Classical Editor: Rob Barnett                               Music Webmaster Len Mullenger:


(1914-97) Symphony No. 4 (1954)
(1915-?) Symphony No. 3 (1955?)
(1909-1991) Symphony No. 3 (1957)
Japan Philharmonic SO/Akeo Watanabe (Goeb) rec 1961
Japan Philharmonic SO/William Strickland (Keller) rec 1959
Oslo Philharmonic SO/composer (Siegmeister) rec June 1964
CITADEL CTD88121 [60.54]
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These recordings are all CRI stereo originals on licence. They are between 35 and 40 years old but apart from a slight hardness sound very respectable and representative technically, underpinned by an unwavering level of silky analogue hiss.

The Goeb is in three movements each lacking a tempo marking title. Goeb studied with Boulanger and Luening and most assuredly was influenced by Stravinsky. The first movement cuts and crosses punched out rhythms with an unsmiling but undeniably exciting edge. Goeb must surely have enjoyed the Rite of Spring. Over the dissonance of the string music a bluntly heroic brassy theme evolves bursting with all the confidence of de Falla's Miller. The last movement is not short of nervy dynamism, angular gestures from the brass or spry intellectualism.

Goeb's Third Symphony conducted by Stokowski is on Citadel CTD 88123.

Homer Keller was a graduate of Eastman where he studied with Hanson and with Bernard Rogers (the latter a composer whose music deserves reappraisal). He studied in Paris with Honegger. His first symphony was taken up by Barbirolli in New York in 1940 and his Second was given by the National SO in Washington in 1950.

Keller's work is in five movements. His style avoids atonality while still sounding of its time and place. There is a certain open air quality, a jazziness, a sense of plaintive prairie song, a raw power and a solitary's pioneer confidence that runs through the US symphonies of this era. Its brass roll, its percussion stomp; it is a work of spark and delight - not too dissimilar from Piston's symphonies 4 and 6.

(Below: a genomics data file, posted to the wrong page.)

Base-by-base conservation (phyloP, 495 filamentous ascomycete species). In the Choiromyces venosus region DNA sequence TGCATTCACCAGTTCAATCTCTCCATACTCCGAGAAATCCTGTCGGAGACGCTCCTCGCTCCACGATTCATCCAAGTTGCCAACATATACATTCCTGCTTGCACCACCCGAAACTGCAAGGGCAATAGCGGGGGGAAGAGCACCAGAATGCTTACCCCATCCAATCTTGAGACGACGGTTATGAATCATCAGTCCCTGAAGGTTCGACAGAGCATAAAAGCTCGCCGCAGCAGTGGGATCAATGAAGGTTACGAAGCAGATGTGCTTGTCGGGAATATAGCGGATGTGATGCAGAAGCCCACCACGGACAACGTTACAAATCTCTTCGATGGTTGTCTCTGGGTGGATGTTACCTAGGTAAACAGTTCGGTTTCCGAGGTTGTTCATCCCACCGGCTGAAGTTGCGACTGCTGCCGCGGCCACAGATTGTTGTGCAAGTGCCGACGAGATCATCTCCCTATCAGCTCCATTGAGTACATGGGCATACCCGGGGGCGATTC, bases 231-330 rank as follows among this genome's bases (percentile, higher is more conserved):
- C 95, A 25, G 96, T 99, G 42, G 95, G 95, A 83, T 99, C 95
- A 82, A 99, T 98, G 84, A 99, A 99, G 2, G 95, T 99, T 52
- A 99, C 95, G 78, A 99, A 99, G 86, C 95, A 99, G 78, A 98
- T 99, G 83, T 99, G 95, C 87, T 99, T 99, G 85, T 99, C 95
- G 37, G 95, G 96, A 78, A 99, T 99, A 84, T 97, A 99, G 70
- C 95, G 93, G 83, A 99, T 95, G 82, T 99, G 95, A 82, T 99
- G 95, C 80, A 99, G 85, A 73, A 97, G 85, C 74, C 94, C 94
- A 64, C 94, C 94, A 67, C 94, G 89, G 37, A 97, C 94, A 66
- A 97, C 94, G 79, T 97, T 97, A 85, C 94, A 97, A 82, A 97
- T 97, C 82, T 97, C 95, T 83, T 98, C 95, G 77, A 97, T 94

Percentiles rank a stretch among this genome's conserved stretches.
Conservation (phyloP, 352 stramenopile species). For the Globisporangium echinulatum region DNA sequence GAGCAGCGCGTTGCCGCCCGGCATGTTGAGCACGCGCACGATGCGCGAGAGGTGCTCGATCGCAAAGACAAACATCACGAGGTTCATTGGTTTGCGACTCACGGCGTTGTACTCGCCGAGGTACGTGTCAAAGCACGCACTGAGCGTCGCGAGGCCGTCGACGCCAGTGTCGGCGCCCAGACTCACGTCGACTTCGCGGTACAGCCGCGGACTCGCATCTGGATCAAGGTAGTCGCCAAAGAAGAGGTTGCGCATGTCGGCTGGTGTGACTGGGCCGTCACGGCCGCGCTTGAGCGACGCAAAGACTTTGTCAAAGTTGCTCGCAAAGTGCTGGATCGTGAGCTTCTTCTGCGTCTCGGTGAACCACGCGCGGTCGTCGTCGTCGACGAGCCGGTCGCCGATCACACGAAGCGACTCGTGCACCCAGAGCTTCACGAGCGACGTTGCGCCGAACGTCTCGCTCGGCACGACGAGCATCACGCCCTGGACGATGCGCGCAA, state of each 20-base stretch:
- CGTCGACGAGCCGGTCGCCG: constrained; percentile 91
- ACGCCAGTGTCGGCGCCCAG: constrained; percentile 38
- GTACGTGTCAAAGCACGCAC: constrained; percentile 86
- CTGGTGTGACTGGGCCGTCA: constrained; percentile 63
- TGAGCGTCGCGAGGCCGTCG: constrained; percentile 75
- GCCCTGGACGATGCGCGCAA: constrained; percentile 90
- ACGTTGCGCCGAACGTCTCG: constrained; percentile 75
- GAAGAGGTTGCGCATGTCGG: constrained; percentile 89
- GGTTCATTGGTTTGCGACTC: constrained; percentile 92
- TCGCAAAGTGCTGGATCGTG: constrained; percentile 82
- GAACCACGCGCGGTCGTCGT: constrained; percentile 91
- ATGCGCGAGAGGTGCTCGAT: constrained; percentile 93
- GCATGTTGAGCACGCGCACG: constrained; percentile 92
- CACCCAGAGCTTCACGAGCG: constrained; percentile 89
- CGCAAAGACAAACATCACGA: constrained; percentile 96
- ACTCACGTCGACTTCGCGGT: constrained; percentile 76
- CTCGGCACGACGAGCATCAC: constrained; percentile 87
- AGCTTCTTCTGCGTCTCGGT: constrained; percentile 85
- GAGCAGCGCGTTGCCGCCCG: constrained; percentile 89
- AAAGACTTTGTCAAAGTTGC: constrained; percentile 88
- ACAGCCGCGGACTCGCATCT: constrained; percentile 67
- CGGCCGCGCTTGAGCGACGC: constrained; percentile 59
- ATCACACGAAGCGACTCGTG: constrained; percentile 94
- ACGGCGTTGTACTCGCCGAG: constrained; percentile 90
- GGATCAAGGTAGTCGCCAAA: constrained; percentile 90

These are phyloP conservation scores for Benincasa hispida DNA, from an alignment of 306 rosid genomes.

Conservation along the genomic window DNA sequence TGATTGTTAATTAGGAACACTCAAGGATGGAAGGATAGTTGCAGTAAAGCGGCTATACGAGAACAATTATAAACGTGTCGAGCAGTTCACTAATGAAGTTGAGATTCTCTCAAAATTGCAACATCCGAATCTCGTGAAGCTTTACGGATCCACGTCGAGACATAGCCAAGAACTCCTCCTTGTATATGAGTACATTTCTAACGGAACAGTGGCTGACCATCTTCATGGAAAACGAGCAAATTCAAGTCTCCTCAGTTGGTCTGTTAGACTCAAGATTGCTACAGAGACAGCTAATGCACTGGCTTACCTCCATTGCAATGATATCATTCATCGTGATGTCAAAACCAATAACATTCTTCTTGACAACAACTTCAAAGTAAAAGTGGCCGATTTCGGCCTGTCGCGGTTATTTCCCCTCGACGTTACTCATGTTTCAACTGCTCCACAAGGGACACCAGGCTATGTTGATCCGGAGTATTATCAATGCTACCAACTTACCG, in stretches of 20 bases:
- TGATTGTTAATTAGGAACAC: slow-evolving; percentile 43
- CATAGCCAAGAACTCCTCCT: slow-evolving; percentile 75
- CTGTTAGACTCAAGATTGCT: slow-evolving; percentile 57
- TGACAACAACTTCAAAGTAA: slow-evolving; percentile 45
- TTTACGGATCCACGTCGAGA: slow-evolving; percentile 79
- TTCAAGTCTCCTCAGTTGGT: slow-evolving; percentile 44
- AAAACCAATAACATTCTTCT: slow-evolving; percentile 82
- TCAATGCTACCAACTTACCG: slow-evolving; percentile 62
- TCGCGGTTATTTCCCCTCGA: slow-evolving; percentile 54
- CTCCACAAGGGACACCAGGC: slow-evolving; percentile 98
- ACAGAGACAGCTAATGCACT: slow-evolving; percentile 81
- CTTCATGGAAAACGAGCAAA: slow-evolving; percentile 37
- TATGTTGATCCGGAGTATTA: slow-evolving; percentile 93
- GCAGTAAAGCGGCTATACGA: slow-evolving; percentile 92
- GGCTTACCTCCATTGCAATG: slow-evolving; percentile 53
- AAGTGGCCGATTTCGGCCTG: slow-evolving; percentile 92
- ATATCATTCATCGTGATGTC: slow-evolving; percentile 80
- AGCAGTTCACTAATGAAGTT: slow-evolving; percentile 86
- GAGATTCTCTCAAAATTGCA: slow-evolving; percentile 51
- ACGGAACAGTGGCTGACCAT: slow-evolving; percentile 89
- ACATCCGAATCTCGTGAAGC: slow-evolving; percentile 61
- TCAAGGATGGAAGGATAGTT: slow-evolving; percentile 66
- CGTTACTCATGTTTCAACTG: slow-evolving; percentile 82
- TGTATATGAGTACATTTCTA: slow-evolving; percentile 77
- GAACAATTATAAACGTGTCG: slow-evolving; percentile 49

Siegmeister studied with Seth Bingham at Columbia and with Riegger and Boulanger. He was choral director for Broadway musicals and organised the American Ballad Singers to revive American folksong. It was this last genre that infused his Sing Out Sweet Land, Ozark Set (1943) and Western Suite (1945). His Third Symphony was premiered by the Oklahoma City SO under the redoubtable Guy Fraser Harrison in 1959. The Siegmeister symphony is a tougher briar bush than the Keller or Goeb. It is dissonant at first but shakes this off for the andante emerging into a string anthem of aspirant set and serene character. The final Ritmico has ideas rushing, scavenging and scattering all over the place: syncopated, vital and bright. This jazziness was to be picked up and amplified in the contemporaneous Clarinet Concerto - also premiered in Oklahoma City.

The liner booklet and back cover complement rather than duplicate each other. The notes are by the composer in each case. Some biographical material is provided.

Splendid performances of intriguing and rarely encountered works. If they lack the lyrical belt of a Schuman or Hanson they represent several aspects of the texture of American music in the 1950s.

Rob Barnett

Am I the only one to hope that Citadel will now turn their attention to the symphonies of Cecil Effinger? I think I can hear the answer!

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